China Turns the East Red
A country determined to use its wealth and economic influence to decisively dominate the region
At the height of the Cultural Revolution, “The East is Red” became the de facto national anthem of the People’s Republic of China. The composer, reportedly a farmer from Shaanxi province, had, of course, no way of knowing that his song was in fact a harbinger of things to come.
Some 50-something years later, “The East is Red” is more than an old song. It has become a disquieting political and economic reality.
China has certainly come a long way from the days of the Cultural Revolution. Today, it is a massive economic and political behemoth with equally massive regional and global ambitions. Its new leaders have long since abandoned the veneer of modesty and respect for diplomatic niceties it adopted when it was seeking to gain acceptance in the region.
New star on China’s flag
China’s new rulers are now focused on the single-minded pursuit of regional hegemony as the first step in their quest for global supremacy.
Giant economic footprint
Nothing better illustrates China’s ambitions than its frenzied regional investment strategy. When viewed as a whole, the investment projects scattered across the region paint a picture of a country determined to use its wealth and economic influence to decisively dominate the region.
Consider, for example, the ambitious “One Belt, One Road” or New Silk Road initiative, which, among other goals, aims to position China as the hub of the entire region.
Stripped of all the rhubarb, it’s really a neo-mercantilist strategy of opening markets for China’s excess industrial capacity, making the yuan Asia’s international currency of choice, and cementing China’s economic dominance of the region.
In pursuit of its ambitions, Chinese state corporations are currently engaged in a staggering array of infrastructure projects, especially rail projects, in Myanmar, Laos, Cambodia, Thailand, Malaysia and Indonesia.
China is also building a deep-sea port in Myanmar which will give it direct access to the Indian Ocean. The project involves the construction of an oil pipeline as well that will allow Middle East crude to be offloaded in Myanmar and then transported overland to China, bypassing the Straits of Malacca. A third of all Myanmar’s foreign investments already come from China.
In Laos, Chinese investments already exceed US$S31 billion, a sum larger than the country’s GDP. China also built, financed and launched Laos’s only communications satellite. In neighboring Cambodia, Chinese companies completely dominate the country’s special economic zone.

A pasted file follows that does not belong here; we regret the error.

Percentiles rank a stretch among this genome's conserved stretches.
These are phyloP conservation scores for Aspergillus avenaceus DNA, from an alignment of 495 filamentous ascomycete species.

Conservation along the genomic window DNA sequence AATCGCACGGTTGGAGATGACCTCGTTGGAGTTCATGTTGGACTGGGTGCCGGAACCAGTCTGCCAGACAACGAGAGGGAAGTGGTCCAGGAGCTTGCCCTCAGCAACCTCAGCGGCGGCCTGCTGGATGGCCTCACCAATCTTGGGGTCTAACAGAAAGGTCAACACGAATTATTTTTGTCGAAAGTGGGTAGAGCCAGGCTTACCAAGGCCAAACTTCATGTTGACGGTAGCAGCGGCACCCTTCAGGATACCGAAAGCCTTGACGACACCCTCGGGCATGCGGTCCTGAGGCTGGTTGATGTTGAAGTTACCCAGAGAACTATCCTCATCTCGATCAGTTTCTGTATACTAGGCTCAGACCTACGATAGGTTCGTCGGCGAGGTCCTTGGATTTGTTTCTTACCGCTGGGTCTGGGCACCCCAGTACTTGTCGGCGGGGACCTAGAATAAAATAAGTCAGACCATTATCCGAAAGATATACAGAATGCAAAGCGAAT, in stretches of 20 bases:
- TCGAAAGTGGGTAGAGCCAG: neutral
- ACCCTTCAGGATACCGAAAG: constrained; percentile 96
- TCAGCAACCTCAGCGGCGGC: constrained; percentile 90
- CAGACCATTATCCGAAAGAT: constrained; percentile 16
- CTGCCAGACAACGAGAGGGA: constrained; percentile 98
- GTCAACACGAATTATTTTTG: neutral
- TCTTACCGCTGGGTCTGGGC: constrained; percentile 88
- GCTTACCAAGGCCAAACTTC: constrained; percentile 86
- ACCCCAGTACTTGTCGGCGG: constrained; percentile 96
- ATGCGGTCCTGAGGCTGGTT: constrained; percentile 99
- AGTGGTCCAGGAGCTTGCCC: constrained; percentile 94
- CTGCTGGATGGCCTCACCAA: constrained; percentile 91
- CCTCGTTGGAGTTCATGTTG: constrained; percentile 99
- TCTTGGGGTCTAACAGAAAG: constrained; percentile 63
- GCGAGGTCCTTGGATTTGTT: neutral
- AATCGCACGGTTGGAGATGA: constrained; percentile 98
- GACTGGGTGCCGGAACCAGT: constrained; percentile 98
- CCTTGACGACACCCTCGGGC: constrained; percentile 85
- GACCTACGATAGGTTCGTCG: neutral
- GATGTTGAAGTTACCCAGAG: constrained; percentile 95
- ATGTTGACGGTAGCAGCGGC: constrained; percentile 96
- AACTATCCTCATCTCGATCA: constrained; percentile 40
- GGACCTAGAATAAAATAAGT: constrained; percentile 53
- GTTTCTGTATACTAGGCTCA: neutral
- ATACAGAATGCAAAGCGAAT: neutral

Singapore, for its part, plays host to more than 7,500 Chinese companies. Its status as a banking and financial center in Southeast Asia is increasingly dependent on China’s regional economic plans.
In Indonesia, China may already be the largest foreign investor if investments through subsidiaries based in other countries are taken into account. Indonesia’s Investment Coordinating Board expects to secure Chinese investments worth USD30 billion in 2016, doubling to USD60 billion the following year.
Bandar Malaysia – China’s new regional capital
Malaysia, vulnerable, exposed and ripe for exploitation as a consequence of the massive 1MDB scandal, is set to be the jewel in the crown of China’s ambitious regional agenda. In exchange for a Chinese bailout, significant national assets and lucrative contracts are being handed over to China in a series of murky deals.
China Railway has been awarded both the RM7.13 billion (USD1.71 billion) Gemas-Johor Baru electrified double-tracking rail project and the RM55 billion East Coast Railway project and is a shoo-in for the RM60 billion Kuala Lumpur-Singapore High Speed Railway project as well.
And this comes after China was awarded the RM43 billion Malacca Gateway Project (deep-sea port and ocean park) and the main contract for the first package of the second Penang Bridge project (the longest bridge in Southeast Asia).
One has to wonder whether someone somewhere is dreaming up these projects just for China’s benefit? Is there some secret agreement giving China a lock on all mega-infrastructure projects in Malaysia?
The biggest catch of all, however, is expected to be the Bandar Malaysia project, a colossal monument to avarice and arrogance. With an expected gross development value of RM160 billion, it will feature the world’s largest underground city, shopping malls, indoor theme parks, a financial center as well as the RM8.3 billion regional headquarters of China Railway. When completed, it will turn the Malaysian capital into the most impressive Chinese railway station along the so-called Iron Silk Route linking Beijing with Singapore.
Malaysians haven’t as yet woken up to the monstrosity that is being foisted upon them.
Bandar Malaysia, which will cost almost four times the reported cost of Putrajaya, the nation’s administrative capital, will distort the property market, add to the city’s already intolerable traffic congestion, reduce the city’s livability and see the introduction of thousands of PRC workers, contractors and staff.
No doubt much of the residential and office space at Bandar Malaysia will also be taken up by PRC nationals, already a growing presence in the local property market.
All in all, it is an outrageous project designed to benefit cronies, both local and foreign, at the expense of ordinary Malaysians. It serves China’s interest far more than it serves Malaysia’s.
And it would be naïve to believe that such massive investments will not translate into significant political and economic control especially given the almost total lack of transparency on most of these projects. At this rate, Malaysia may well find itself reduced to satrapy status within the emerging Chinese order with Bandar Malaysia the new Chinese regional capital.